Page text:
We report the case of a 67-year-old patient with bullous morphea of the trunk and thighs.

CASE REPORT

A 67-year-old female with a history of diabetes and high blood pressure presented herself at our dermatology department with pruritic lesions on the abdomen evolving one month prior to the visit.

A physical examination revealed multiple sclerotic and dyschromic plaques localized symmetrically on the lower side of the breasts, abdomen, and thigh roots. The plaques were bordered by tense and serous bullae, arranged in an annular pattern, with generalized scaling, and covering 30% of the body surface (Fig. 1).

Figure 1: Clinical photo showing sclerotic plaques bordered by tense bullae.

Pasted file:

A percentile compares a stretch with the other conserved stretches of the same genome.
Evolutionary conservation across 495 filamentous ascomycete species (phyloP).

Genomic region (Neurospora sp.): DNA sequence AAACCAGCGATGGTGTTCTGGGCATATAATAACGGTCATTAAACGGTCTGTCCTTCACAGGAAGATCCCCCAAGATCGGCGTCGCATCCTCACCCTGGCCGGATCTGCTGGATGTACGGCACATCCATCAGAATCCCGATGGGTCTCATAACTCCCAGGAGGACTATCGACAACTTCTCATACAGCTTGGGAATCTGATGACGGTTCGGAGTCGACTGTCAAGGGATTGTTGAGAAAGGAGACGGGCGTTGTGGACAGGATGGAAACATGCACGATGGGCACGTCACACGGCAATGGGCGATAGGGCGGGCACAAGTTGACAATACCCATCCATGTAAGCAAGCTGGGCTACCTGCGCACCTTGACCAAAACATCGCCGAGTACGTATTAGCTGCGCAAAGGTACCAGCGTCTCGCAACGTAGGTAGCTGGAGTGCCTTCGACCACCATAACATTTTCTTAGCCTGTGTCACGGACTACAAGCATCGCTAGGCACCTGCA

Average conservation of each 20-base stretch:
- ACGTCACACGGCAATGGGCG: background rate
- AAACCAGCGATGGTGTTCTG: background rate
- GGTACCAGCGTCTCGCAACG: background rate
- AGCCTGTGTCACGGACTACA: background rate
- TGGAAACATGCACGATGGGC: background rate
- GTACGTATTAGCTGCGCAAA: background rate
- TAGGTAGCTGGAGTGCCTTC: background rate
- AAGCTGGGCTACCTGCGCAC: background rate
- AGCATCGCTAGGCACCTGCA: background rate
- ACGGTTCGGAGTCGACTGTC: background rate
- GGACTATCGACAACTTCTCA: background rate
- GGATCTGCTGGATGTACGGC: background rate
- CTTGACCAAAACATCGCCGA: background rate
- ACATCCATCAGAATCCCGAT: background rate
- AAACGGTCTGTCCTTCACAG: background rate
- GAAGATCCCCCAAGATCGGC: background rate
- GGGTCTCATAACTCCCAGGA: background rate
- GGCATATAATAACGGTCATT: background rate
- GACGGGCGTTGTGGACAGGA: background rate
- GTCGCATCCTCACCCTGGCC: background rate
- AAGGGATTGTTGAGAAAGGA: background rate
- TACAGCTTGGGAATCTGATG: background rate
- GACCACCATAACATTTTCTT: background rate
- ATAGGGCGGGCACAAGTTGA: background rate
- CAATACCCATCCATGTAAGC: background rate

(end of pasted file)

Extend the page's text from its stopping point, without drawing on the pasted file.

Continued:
A skin biopsy was performed on a bullous lesion and histopathology revealed sclerodermiform dermal fibrosis with subepidermal blistering housing punctuate serum spots, red blood cells, and mature lymphocytes, as well as telangiectasias of the papillary dermis (Fig. 2). An autoimmunity assessment was negative.

Figure 2: Histopathological image showing sclerodermiform dermal fibrosis with subepidermal blistering.

The patient received 27 PUVA therapy sessions combined with daily topical steroids, and reported total disappearance of the bullous lesions and noticeable softening of the sclerotic areas, with regression of the sclerotic skin surface to 4% at the end of the treatment.

DISCUSSION

Morphea may appear on different aspects, and the bullous form is its rarest variant. Its first case was described by Morrow in 1896 [1]. Since then, it has been described in several anecdotal reports and small series.

An eight-year retrospective American study identified 53 cases of scleroderma, with only four cases of bullous morphea (7.5%) [2].

A more recent study, including 137 cases of localized scleroderma over a period of eleven years, showed a lower frequency of the bullous form, which was observed in two cases (1.4%) [3].